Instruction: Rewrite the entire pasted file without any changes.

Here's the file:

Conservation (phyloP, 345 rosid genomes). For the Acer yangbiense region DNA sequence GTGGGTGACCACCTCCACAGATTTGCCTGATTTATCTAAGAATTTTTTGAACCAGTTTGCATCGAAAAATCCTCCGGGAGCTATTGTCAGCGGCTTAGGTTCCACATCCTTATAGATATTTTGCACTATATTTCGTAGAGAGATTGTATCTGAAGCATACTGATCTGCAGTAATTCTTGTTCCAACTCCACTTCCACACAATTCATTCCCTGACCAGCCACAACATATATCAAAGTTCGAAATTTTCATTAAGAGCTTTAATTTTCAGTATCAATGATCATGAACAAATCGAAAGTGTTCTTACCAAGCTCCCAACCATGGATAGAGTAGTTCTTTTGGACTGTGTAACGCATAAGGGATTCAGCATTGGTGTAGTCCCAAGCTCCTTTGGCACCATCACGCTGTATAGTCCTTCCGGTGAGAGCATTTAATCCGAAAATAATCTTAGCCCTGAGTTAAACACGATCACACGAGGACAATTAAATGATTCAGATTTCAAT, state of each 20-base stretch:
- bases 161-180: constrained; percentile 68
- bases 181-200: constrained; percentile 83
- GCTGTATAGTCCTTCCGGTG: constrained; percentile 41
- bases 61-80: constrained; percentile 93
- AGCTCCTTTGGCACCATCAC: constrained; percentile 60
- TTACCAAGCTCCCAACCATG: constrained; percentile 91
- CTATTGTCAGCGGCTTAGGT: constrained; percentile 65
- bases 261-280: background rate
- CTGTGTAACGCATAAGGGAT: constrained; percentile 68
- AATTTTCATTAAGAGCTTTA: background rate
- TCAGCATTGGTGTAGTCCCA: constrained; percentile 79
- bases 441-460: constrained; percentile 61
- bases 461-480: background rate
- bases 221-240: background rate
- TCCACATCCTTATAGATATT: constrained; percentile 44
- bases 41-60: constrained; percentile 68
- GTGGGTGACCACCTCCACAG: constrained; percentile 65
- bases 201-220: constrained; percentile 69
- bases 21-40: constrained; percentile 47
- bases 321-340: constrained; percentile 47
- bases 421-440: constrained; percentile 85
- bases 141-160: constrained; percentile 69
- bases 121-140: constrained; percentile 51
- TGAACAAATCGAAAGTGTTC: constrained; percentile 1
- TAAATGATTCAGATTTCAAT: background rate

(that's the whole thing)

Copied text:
Conservation (phyloP, 345 rosid genomes). For the Acer yangbiense region DNA sequence GTGGGTGACCACCTCCACAGATTTGCCTGATTTATCTAAGAATTTTTTGAACCAGTTTGCATCGAAAAATCCTCCGGGAGCTATTGTCAGCGGCTTAGGTTCCACATCCTTATAGATATTTTGCACTATATTTCGTAGAGAGATTGTATCTGAAGCATACTGATCTGCAGTAATTCTTGTTCCAACTCCACTTCCACACAATTCATTCCCTGACCAGCCACAACATATATCAAAGTTCGAAATTTTCATTAAGAGCTTTAATTTTCAGTATCAATGATCATGAACAAATCGAAAGTGTTCTTACCAAGCTCCCAACCATGGATAGAGTAGTTCTTTTGGACTGTGTAACGCATAAGGGATTCAGCATTGGTGTAGTCCCAAGCTCCTTTGGCACCATCACGCTGTATAGTCCTTCCGGTGAGAGCATTTAATCCGAAAATAATCTTAGCCCTGAGTTAAACACGATCACACGAGGACAATTAAATGATTCAGATTTCAAT, state of each 20-base stretch:
- bases 161-180: constrained; percentile 68
- bases 181-200: constrained; percentile 83
- GCTGTATAGTCCTTCCGGTG: constrained; percentile 41
- bases 61-80: constrained; percentile 93
- AGCTCCTTTGGCACCATCAC: constrained; percentile 60
- TTACCAAGCTCCCAACCATG: constrained; percentile 91
- CTATTGTCAGCGGCTTAGGT: constrained; percentile 65
- bases 261-280: background rate
- CTGTGTAACGCATAAGGGAT: constrained; percentile 68
- AATTTTCATTAAGAGCTTTA: background rate
- TCAGCATTGGTGTAGTCCCA: constrained; percentile 79
- bases 441-460: constrained; percentile 61
- bases 461-480: background rate
- bases 221-240: background rate
- TCCACATCCTTATAGATATT: constrained; percentile 44
- bases 41-60: constrained; percentile 68
- GTGGGTGACCACCTCCACAG: constrained; percentile 65
- bases 201-220: constrained; percentile 69
- bases 21-40: constrained; percentile 47
- bases 321-340: constrained; percentile 47
- bases 421-440: constrained; percentile 85
- bases 141-160: constrained; percentile 69
- bases 121-140: constrained; percentile 51
- TGAACAAATCGAAAGTGTTC: constrained; percentile 1
- TAAATGATTCAGATTTCAAT: background rate